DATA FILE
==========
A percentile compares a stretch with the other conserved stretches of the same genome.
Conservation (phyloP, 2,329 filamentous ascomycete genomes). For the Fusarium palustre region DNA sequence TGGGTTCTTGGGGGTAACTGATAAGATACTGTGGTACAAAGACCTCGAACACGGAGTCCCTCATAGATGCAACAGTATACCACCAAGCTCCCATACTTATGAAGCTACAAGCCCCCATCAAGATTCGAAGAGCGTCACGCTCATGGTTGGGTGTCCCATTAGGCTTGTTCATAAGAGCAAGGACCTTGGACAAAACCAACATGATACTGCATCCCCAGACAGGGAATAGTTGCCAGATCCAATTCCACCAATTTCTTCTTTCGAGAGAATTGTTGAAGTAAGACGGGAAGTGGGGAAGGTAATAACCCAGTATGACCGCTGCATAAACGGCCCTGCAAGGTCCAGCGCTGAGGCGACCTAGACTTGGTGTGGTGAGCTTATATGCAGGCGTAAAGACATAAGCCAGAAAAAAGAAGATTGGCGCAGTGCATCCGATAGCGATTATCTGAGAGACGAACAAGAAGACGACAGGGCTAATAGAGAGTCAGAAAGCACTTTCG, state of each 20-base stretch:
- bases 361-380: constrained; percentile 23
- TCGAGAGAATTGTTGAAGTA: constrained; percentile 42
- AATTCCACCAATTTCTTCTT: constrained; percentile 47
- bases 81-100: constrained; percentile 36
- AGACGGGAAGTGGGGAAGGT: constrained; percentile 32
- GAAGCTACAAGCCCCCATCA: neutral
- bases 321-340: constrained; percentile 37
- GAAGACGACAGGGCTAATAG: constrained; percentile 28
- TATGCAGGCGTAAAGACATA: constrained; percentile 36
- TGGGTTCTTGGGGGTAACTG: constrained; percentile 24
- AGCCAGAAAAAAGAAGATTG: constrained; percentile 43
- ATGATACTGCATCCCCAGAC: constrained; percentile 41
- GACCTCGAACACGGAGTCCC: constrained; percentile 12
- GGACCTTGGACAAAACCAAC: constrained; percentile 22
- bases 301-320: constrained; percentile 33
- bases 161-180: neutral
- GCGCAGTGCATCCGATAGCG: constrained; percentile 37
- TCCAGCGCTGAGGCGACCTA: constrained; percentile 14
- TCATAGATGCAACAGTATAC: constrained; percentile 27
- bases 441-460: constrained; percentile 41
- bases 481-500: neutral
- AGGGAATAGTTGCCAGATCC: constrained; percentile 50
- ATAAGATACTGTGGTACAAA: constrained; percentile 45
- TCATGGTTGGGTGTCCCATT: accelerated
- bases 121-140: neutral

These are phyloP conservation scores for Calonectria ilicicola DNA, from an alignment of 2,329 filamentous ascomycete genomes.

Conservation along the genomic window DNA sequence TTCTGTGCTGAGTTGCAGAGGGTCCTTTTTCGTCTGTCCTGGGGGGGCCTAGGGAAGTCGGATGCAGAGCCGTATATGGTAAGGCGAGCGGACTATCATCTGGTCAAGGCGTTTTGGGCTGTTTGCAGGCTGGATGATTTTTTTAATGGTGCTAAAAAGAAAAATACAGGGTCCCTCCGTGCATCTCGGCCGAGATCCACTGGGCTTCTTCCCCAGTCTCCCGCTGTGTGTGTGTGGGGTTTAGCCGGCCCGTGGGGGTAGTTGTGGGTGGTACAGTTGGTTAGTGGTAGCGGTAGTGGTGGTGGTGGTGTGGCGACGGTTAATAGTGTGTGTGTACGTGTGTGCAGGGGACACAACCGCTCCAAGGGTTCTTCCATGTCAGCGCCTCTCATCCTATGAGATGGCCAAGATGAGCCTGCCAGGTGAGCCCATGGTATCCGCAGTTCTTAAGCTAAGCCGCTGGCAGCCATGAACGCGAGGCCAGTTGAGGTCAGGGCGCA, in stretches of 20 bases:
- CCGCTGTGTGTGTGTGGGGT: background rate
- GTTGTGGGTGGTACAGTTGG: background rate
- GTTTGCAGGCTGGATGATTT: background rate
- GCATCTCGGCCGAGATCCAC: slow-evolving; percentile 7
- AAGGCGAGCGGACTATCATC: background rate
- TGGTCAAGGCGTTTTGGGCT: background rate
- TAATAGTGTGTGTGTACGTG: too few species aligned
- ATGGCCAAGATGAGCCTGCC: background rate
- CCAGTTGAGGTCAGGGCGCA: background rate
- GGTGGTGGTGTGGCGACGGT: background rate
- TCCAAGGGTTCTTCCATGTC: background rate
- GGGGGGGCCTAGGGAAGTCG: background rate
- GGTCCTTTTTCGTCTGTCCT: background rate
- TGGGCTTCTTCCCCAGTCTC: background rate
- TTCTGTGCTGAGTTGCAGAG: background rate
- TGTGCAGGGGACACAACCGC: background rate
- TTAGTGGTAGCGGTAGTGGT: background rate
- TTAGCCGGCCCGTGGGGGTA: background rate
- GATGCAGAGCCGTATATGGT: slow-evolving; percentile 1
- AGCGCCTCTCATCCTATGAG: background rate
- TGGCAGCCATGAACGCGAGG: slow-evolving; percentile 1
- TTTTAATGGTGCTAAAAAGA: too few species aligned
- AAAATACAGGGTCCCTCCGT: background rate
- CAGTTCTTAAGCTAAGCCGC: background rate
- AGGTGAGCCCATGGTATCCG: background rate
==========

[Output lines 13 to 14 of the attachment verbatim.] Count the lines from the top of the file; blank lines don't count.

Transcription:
- AGCCAGAAAAAAGAAGATTG: constrained; percentile 43
- ATGATACTGCATCCCCAGAC: constrained; percentile 41